FTA officials say the agency received pitches this year for 340 individual bus and bus facility projects across the country, totaling more than $2 billion.
By Garry Boulard
With nearly half of its more than one hundred elementary, middle, and high schools built in the 1960s or earlier, the Jefferson County Public Schools system is facing a challenge.
It needs to both update its many facilities while outright building three new elementary schools.
The problem is that the last time the Golden, Colorado-based district asked voters to approve a bond for facility construction and upgrading in 2016, it was decisively defeated.
In fact, district voters have not approved such a measure since 2004 when they passed a $323 million bond for facility improvements.
Despite that track record, the board of the Jefferson County school system has agreed to put on this November’s ballot a $567 million bond designed to not only pay for the three new elementary schools, but also fund upgrade efforts at every school in the district.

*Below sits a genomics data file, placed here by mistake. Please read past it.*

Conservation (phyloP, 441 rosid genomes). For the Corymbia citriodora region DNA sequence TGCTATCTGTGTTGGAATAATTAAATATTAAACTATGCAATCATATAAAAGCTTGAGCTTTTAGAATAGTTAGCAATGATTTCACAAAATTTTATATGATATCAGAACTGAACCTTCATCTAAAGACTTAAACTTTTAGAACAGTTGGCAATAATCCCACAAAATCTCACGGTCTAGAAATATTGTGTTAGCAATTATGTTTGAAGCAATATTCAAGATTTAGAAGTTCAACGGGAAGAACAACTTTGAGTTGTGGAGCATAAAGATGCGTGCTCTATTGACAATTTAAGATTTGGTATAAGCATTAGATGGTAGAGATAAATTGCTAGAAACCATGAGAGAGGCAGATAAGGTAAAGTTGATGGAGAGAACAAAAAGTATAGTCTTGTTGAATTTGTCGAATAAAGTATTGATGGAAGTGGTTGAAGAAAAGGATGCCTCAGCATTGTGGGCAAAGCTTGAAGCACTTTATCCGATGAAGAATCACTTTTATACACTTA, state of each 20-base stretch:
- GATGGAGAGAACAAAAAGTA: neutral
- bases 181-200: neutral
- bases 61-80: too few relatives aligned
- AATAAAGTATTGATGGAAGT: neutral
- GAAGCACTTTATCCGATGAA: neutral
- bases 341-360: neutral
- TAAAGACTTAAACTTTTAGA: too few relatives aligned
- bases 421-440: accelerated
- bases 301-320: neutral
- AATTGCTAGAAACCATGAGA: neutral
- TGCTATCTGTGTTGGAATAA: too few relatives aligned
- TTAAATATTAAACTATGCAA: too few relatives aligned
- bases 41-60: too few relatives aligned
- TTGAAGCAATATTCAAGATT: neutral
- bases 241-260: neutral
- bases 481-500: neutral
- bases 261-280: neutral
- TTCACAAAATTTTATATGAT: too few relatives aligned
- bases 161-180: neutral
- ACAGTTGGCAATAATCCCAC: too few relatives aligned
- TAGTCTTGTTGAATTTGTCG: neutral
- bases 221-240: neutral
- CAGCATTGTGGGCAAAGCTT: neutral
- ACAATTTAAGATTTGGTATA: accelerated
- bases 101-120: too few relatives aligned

If passed, that bond will also pay for facility additions at nine elementary schools and three high schools.
The new construction projects will see the $19.9 million replacement of the Marshdale Elementary School; the replacement of the Kendrick Lakes Elementary School at $22.2 million; and the $22.1 million replacement of the Prospect Valley Elementary School.
With more than 85,000 students enrolled in the Jefferson County school system, it now makes up the second largest district in the state, just behind the Denver Public Schools system with around 90,000 students.
By Garry Boulard